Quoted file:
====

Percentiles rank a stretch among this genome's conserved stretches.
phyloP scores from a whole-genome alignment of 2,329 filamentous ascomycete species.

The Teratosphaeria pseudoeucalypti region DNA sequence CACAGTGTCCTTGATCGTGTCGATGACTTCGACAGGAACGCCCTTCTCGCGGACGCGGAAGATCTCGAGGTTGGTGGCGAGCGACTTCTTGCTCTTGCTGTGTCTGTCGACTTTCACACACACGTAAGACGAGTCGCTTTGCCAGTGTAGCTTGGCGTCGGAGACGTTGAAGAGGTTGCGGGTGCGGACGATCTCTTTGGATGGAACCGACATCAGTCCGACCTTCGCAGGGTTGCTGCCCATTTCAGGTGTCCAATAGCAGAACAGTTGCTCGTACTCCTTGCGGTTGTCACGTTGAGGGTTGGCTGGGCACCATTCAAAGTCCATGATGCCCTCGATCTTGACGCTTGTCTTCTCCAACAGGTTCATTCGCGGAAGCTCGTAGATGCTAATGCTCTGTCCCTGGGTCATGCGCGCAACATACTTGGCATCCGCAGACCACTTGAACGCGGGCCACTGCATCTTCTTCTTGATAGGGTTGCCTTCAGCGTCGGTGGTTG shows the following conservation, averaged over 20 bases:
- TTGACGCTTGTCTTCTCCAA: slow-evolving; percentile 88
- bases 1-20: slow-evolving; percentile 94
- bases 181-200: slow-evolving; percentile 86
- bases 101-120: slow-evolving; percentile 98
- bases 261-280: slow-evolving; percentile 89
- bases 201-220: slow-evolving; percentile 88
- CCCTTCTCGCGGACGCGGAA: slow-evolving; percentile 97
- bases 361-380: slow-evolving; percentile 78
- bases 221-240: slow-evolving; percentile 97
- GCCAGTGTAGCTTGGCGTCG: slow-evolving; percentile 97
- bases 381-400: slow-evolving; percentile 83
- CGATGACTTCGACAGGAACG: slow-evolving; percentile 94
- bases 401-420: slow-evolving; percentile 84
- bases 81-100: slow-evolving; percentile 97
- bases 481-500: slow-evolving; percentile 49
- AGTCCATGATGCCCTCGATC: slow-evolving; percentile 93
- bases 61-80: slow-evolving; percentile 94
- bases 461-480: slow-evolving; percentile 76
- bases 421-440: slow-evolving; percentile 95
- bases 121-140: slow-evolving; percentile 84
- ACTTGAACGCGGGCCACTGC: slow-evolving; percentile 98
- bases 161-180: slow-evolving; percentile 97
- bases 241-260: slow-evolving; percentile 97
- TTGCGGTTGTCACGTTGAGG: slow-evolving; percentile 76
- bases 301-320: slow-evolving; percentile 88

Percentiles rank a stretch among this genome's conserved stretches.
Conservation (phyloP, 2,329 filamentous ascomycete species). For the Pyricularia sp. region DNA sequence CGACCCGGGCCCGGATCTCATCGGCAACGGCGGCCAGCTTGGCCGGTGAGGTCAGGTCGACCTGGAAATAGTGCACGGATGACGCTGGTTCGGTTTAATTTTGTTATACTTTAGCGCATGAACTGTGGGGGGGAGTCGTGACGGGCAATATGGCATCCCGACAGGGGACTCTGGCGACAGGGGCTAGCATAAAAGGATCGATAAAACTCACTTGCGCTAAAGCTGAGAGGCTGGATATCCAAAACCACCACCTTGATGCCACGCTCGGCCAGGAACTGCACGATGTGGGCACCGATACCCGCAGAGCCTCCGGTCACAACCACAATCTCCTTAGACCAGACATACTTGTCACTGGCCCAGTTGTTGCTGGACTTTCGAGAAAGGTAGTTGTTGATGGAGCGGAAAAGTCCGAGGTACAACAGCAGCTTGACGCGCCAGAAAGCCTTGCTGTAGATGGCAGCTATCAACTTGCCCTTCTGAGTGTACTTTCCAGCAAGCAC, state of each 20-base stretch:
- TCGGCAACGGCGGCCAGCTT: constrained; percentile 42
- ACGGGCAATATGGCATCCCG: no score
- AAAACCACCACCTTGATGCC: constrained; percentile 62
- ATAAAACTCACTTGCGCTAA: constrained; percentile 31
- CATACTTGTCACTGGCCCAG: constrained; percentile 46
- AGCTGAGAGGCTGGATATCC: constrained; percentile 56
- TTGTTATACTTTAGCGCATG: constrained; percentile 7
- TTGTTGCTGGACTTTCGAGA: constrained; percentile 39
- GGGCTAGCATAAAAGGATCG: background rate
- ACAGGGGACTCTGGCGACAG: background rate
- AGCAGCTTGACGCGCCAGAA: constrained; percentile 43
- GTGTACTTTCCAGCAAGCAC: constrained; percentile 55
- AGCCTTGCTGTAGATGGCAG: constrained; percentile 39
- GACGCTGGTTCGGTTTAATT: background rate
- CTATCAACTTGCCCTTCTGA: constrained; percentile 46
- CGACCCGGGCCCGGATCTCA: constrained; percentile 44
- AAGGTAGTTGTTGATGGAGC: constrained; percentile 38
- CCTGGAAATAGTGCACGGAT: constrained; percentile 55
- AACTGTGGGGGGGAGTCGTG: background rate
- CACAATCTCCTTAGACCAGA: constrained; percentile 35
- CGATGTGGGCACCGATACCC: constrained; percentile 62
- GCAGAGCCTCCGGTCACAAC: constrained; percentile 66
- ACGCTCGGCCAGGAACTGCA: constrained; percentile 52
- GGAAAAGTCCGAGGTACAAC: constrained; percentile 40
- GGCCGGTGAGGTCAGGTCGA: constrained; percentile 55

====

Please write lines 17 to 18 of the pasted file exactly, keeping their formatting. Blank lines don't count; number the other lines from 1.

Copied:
- bases 81-100: slow-evolving; percentile 97
- bases 481-500: slow-evolving; percentile 49